Fast facts on Aboriginal and Torres Strait Islander service in the Australian Defence Force

Fast facts on Aboriginal and Torres Strait Islander service in the Australian Defence Force

  • Aborigines and Torres Strait Islanders have served Australia in the military from before the Boer War to the present, but it may never be known how many officially served as ethnicity was never required to be documented.
  • When documenting Indigenous service, researchers tend to look only at those who served in wartime conflicts and miss those who served between the wars, in non-warlike operations, and who served in an auxiliary roll – missing many hundreds of men and women.
  • Indigenous Australians have had a long commitment with the defence of the nation. At least two Aboriginal men served in state units prior to Federation: Jerome Locke who served in the NSW Infantry and Thomas Bungalene who served in the colonial navy of Victoria.
  • It’s believed about a dozen Aboriginals served during the Boer War in South Africa. Four Queensland Native Mounted Police black trackers were sent by the Commissioner of Queensland Police to South Africa to work with the Bloemfontein police.
  • Although the Defence Act of 1903 restricted Indigenous Australians from serving in the Defence Force, they did enlist at the outbreak of World War I.
  • Some were rejected on the grounds of race but it didn’t deter others who did manage to enlist, even travelling to other states to do this after being denied the chance at recruiting centres closer to their communities.
  • By October 1917, when recruits were harder to find and one conscription referendum had been lost, restrictions were eased.
  • The AIF treated Aboriginal soldiers as equals and paid them the same as white soldiers. They were generally accepted while serving alongside their white mates without prejudice while in uniform. But upon returning to civilian life, they were treated with the same prejudice and discrimination as before.
  • Aboriginals were also employed by the Royal Australian Navy between the wars, for their knowledge of northern Australia’s coastal areas. At least six men from Melville Island were on board HMAS Geranium while the ship was conducting hydro-graphic surveys in1922-23.
  • At the start of World War II, Aboriginal and Torres Strait Islanders were allowed to enlist and many men and women did so.
  • In 1940, the Defence Committee decided the enlistment of Indigenous Australians was “neither necessary, nor desirable”, but when Japan entered the war, the increased need for manpower forced the loosening of restrictions.
  • A group of about 50 Aboriginals were recruited in 1942 for scouting and reconnaissance in Arnhem Land and were known as the Northern Territory Coastal Reconnaissance Unit, RAE. This tradition is carried on today by Indigenous peoples who make up the bulk of the Regional Force Surveillance Units in NORFORCE, the Pilbara Regiment and the 51st Far North Queensland Regiment.
  • Hundreds of Aborigines served in the 2nd AIF and the militia. Many were killed fighting and about a dozen died as prisoners of war.
  • In 1941, the Torres Strait Light Infantry Battalion was formed to defend the Torres Strait with other islander units created for water transport and coastal artillery. By 1944 almost every able-bodied Torres Strait Islander man had enlisted, though they never received the same rates of pay or conditions as white soldiers.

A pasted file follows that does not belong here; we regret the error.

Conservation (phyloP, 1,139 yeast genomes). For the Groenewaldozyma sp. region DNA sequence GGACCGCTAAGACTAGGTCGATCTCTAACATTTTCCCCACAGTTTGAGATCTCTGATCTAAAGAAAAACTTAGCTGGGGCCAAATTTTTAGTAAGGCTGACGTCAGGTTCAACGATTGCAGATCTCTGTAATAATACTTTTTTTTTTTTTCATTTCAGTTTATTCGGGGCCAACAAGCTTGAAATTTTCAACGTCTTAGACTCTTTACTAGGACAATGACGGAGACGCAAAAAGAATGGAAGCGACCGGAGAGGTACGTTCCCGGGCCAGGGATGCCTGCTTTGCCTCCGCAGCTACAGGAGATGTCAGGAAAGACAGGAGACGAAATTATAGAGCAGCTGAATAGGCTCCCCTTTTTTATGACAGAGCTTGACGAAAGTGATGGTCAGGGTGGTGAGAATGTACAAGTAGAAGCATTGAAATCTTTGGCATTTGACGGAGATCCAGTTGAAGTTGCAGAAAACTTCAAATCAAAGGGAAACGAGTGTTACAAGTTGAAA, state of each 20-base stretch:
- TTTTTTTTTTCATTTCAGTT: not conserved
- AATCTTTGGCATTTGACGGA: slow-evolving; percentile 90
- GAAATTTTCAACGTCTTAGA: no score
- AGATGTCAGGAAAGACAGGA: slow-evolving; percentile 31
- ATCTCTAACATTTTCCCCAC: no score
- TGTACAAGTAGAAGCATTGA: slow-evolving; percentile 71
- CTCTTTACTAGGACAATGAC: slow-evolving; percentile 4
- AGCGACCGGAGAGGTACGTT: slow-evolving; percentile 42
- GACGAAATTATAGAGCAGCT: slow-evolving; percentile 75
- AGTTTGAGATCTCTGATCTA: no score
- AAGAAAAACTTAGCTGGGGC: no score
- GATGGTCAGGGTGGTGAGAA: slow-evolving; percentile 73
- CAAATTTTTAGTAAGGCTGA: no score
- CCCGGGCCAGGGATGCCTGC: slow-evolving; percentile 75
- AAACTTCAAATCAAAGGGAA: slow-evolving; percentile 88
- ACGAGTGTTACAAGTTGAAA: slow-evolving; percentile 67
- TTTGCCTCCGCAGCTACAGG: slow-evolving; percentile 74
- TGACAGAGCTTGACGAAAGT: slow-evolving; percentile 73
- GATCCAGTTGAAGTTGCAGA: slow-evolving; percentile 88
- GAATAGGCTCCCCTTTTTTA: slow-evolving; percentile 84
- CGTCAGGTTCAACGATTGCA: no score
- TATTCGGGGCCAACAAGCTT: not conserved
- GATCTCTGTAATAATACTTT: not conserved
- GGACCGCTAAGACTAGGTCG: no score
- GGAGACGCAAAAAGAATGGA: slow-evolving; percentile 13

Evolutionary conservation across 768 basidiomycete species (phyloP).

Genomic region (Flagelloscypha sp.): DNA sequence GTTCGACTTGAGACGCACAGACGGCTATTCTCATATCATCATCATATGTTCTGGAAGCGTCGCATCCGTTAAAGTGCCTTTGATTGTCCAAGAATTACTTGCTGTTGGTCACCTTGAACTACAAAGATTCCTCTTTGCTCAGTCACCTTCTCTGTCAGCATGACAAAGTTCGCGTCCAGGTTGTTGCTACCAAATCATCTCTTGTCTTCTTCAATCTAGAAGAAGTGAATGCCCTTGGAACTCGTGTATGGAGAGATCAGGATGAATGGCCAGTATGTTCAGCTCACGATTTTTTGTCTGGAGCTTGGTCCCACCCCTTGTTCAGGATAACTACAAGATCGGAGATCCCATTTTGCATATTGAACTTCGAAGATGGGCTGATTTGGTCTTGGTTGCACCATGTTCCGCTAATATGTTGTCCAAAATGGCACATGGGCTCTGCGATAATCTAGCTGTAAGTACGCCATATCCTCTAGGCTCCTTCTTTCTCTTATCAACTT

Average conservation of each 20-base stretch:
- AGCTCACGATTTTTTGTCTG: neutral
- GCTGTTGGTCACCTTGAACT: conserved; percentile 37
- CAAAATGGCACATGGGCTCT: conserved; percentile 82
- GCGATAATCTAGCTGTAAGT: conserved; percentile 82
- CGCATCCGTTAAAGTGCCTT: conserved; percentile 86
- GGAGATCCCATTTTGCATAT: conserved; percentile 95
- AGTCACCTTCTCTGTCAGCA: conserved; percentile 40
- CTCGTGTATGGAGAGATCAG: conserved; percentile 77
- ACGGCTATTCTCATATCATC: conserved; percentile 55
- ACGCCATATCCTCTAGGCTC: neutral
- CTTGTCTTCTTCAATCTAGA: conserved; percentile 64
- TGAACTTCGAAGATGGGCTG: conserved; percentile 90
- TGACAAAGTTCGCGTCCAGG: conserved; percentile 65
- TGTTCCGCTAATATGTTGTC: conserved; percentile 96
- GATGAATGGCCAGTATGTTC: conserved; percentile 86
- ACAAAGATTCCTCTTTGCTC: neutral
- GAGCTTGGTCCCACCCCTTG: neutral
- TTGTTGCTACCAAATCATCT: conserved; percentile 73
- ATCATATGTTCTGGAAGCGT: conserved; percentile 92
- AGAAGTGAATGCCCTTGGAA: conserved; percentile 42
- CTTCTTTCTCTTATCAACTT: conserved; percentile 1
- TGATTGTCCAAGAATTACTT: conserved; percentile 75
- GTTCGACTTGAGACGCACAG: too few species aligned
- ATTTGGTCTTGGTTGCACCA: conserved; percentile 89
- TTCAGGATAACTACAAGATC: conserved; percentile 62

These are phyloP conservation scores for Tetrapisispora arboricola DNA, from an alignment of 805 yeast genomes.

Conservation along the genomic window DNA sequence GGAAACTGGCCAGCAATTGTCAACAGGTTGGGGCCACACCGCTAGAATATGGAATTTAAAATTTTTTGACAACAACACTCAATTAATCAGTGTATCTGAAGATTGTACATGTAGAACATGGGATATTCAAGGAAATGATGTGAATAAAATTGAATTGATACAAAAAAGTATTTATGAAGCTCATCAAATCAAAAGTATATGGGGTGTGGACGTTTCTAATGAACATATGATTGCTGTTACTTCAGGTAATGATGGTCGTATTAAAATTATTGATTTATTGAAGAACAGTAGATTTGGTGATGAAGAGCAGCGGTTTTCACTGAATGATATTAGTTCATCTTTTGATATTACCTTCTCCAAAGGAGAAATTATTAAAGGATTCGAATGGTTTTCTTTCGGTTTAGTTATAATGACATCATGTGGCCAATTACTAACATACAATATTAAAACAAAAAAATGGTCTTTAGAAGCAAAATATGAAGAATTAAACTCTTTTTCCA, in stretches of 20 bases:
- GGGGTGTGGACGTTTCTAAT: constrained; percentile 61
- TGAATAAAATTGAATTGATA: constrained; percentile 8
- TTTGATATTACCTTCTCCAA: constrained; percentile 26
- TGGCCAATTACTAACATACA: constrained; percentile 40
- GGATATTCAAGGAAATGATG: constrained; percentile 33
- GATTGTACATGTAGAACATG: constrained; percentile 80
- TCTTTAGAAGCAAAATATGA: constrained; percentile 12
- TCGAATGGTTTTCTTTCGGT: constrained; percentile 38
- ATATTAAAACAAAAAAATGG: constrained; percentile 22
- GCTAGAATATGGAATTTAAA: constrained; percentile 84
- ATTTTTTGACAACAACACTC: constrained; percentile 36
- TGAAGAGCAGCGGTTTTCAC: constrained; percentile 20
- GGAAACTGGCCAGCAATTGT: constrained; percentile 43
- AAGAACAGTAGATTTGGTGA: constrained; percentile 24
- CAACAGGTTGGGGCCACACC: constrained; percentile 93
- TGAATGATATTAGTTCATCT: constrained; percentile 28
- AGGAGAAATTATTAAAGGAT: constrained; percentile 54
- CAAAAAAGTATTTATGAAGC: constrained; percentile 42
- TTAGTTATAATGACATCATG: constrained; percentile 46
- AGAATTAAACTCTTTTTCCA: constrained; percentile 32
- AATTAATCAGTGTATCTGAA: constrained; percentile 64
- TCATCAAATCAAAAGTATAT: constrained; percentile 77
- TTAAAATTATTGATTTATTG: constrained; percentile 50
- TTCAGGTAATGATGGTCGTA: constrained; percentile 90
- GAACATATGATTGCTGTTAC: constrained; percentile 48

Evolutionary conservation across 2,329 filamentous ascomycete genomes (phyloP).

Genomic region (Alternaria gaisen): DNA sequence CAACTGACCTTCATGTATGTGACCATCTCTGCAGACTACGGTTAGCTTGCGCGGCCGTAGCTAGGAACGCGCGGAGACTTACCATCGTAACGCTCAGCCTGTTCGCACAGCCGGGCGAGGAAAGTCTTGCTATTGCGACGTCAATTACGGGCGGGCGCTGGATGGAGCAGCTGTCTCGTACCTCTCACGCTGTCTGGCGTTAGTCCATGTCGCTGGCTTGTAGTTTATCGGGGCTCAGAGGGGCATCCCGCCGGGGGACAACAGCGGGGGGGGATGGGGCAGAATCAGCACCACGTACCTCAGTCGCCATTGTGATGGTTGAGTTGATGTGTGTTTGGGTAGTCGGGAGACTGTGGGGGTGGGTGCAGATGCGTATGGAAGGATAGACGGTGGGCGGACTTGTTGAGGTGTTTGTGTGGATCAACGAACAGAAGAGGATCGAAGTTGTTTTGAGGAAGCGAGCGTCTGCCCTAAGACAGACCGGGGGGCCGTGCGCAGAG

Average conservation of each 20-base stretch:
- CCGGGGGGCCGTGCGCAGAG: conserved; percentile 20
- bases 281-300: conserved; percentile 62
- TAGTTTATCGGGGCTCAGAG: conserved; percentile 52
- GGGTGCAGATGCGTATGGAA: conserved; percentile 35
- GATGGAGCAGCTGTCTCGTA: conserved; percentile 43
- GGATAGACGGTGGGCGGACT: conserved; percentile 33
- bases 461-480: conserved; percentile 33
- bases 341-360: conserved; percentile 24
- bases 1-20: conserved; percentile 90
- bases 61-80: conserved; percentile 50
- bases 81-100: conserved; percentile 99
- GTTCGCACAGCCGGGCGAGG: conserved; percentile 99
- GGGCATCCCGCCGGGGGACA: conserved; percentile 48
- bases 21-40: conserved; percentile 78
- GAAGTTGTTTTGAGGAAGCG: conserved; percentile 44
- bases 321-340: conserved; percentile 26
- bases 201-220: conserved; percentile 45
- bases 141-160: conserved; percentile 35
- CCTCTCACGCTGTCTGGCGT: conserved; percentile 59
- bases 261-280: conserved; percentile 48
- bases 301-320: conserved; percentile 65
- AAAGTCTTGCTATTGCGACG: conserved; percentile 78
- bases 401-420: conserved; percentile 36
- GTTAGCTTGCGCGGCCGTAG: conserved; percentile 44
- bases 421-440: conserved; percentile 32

• By proportion to population, no community in Australia contributed more to the war than the Islanders of the Torres Strait.
  • At the outbreak of war, Aboriginal people were recruited or conscripted into labour corps in Northern Australia. They worked on construction sites, army butcheries and army farms. They drove trucks, handled cargo, worked as aids in hospitals and provided general labour around camps.
  • For the first time Aboriginal people were given adequate housing and sanitation, fixed working hours, proper rations and access to medical treatment in army hospitals. The army was seen as a benevolent employer, compared to pre-war pastoralists, and this employment in the service of the Defence Force later helped to change attitudes to Aborigines as employees. Aboriginal contribution was vital to the war effort.
  • Aboriginal women were recruited from communities to work at naval hospitals as orderlies, personal servants to matrons, for washing, ironing, household and domestic duties.
  • The first Japanese prisoner of war captured by Australia, and on Australian soil in World War II (Sergeant Hajime Toyoshima a Zero pilot), was by two Aboriginal men, Opiatalawae (Mathias) and Tiponikrae (Barney) on Melville Island.
  • After World War II the army reimposed its restrictions on enlistment, but with a change in attitude. Restrictions based on race ended in 1949 and since then Aboriginal and Torres Strait Islanders have served in Korea, Malaya, Borneo, Vietnam, the Gulf, Iraq and Afghanistan – and nearly every other conflict and peace-keeping operation that Australia has sent personnel to.
  • The Australian Defence Force recognise that Aboriginal and Torres Strait Islanders are a valued part of the Defence Force of Australia and recruit Indigenous Australians for their uniformed and civilian sections. The ADF was the first equal opportunity employer of Aboriginal and Torres Strait Islander peoples.

Information supplied by Gary Oakley, Indigenous Liaison Officer, Australian War Memorial.

For more information visit: eorajourney.com.au

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